Obama might consider tips from former President George W. Bush as he re-tools. While President Bush faced criticism for being overly simplistic as a speaker, Obama is gaining a reputation for the opposite. “When you read Obama’s speeches, they’re beautiful,” says Warren Bennis, of USC’s Marshall School of Business. “They’ll go down as some of the most brilliant essays. But none of them has a sound bite. Where is Reagan’s, ‘Mr. Gorbachev tear down that wall?’” Lacking that, the media yawns when he delivers amazing speeches, such as his December 2009 acceptance speech for the Nobel Peace Prize, Bennis says.
The solution? Tichy prescribes the same basics he shares with his students: “make a case for change and how we’re going to get there. Don’t make it convoluted.” If Obama can work on that, he could his impact and alignment will improve, Tichy says. He should also be more combative, authoritative in dealing with his critics, adds INSEAD’s Kets De Vries.
Execution can be a thorny subject for executives and politicians like Obama: it’s no good having a new product or idea if you cannot get it out the door. On execution, faculty show the most criticism of Obama’s performance, scrawling a B- across his mid-term report. Under fire are his priorities, the people advising him, and a growing rift between the West Wing and Wall Street.
The leadership experts give mixed marks for Obama’s initial priorities. USC’s Bennis awards Obama an A for execution, but says that Obama should have begun his mandate with a focus on job creation. “That would have gotten people to the polls,” he says. Obama “hasn’t learned to touch people’s hearts” by focusing on long-range issues of education, tax policy, and regulation of the financial markets. “Compare that to what Roosevelt did in mid-1930s by creating the Civilian Conservation Corp (CCC), which in a week’s time brought millions of people to work. That’s where people’s visceral strings are.” (Bennis campaigned for Roosevelt in the 1930s.) Bennis commends Obama for getting “a hell of a lot done, but not the things that people experience every day.”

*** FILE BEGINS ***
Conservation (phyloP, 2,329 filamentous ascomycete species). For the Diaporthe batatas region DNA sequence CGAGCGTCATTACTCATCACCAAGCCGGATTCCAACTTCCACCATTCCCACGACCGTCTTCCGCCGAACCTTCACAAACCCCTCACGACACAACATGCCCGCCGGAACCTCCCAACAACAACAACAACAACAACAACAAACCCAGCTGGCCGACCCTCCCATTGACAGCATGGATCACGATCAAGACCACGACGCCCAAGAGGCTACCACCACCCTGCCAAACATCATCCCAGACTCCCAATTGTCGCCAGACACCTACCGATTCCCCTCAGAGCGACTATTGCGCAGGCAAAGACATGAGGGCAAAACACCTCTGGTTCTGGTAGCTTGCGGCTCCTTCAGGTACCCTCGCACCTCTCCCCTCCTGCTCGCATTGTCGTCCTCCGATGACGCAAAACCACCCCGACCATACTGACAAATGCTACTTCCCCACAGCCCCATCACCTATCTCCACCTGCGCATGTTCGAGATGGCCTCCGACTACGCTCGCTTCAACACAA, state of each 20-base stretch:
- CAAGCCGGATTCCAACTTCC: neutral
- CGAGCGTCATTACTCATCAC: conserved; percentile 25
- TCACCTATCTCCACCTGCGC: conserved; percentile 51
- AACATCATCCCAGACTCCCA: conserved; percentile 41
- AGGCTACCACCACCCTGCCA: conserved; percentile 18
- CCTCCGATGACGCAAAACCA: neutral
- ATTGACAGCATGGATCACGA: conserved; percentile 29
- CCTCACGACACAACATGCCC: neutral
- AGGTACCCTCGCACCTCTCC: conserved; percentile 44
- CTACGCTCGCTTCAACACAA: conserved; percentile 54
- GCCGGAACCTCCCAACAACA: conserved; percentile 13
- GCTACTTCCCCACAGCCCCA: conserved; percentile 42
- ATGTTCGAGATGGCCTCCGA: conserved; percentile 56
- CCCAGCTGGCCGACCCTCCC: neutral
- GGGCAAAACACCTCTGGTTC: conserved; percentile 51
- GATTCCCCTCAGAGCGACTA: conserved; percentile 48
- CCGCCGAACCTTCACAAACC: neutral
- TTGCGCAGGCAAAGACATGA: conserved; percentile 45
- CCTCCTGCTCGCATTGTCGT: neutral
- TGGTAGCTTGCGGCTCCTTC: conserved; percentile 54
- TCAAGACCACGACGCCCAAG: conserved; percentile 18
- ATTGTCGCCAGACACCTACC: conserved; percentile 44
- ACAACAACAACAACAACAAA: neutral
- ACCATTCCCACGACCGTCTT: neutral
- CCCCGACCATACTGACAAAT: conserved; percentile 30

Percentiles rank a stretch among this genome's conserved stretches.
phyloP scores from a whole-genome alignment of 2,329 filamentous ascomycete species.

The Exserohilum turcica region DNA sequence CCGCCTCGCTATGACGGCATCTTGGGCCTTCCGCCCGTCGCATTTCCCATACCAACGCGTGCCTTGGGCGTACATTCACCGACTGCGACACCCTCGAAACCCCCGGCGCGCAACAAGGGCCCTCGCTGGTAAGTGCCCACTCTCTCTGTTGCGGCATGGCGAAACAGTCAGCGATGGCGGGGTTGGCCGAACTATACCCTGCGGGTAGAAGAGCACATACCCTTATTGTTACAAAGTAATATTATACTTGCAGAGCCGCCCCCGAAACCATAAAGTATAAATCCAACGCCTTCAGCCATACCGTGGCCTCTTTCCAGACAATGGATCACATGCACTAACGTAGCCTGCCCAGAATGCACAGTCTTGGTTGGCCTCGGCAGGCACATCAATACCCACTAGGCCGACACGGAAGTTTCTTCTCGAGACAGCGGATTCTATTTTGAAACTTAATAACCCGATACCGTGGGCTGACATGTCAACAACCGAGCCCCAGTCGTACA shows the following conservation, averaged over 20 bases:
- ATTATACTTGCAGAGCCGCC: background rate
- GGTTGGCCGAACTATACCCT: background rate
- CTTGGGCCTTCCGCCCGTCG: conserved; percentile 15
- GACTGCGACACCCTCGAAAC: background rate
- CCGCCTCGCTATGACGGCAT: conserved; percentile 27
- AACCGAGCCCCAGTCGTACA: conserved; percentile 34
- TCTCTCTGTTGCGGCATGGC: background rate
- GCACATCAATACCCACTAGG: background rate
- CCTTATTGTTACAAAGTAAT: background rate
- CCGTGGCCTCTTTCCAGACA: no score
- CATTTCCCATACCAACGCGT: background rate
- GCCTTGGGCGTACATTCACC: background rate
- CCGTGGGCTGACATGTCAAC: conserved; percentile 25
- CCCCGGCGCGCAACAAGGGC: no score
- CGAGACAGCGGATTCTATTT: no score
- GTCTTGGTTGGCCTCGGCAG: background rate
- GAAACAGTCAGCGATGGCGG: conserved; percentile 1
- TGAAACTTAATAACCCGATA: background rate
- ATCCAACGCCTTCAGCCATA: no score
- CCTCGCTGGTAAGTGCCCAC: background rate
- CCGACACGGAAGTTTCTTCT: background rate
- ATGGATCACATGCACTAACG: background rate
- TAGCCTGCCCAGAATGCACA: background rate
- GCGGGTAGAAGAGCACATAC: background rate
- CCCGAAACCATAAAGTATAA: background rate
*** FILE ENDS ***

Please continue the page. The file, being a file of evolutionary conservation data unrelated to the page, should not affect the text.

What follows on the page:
It’s time for Obama to rethink his priorities, says Michael Useem, director of the Wharton School’s Center for Leadership and Change Management. To do that, Obama might subscribe to one of the basic tenants of sound leadership–forming a diverse team of advisors, from a mix of professional and theoretical backgrounds, who aren’t afraid to second-guess their Commander-in-Chief. “Leadership 101 is remembering that you sit in the Oval Office, but it’s the direct reports who make the policies rise or fall,” says Useem. “In that sense, the team is more important than any individual in it.”
One of his lowest marks, a C, comes from Harvard’s George. Obama’s lack of experience in business requires a safe ring of seasoned advisors by his side, George says. “Instead, he surrounded himself with a narrow team of people he’d worked closely with for years, and a couple of economists, including (outgoing National Economic Council Director) Larry Summers. Every leader needs to make sure that they surround themselves with skills they don’t have.” Other appointments that baffle George? Obama’s National Security Advisor, Thomas Donilon, and secretary of health and human services, Kathleen Sebelius, the former Governor of Kansas who wields little experience in health care.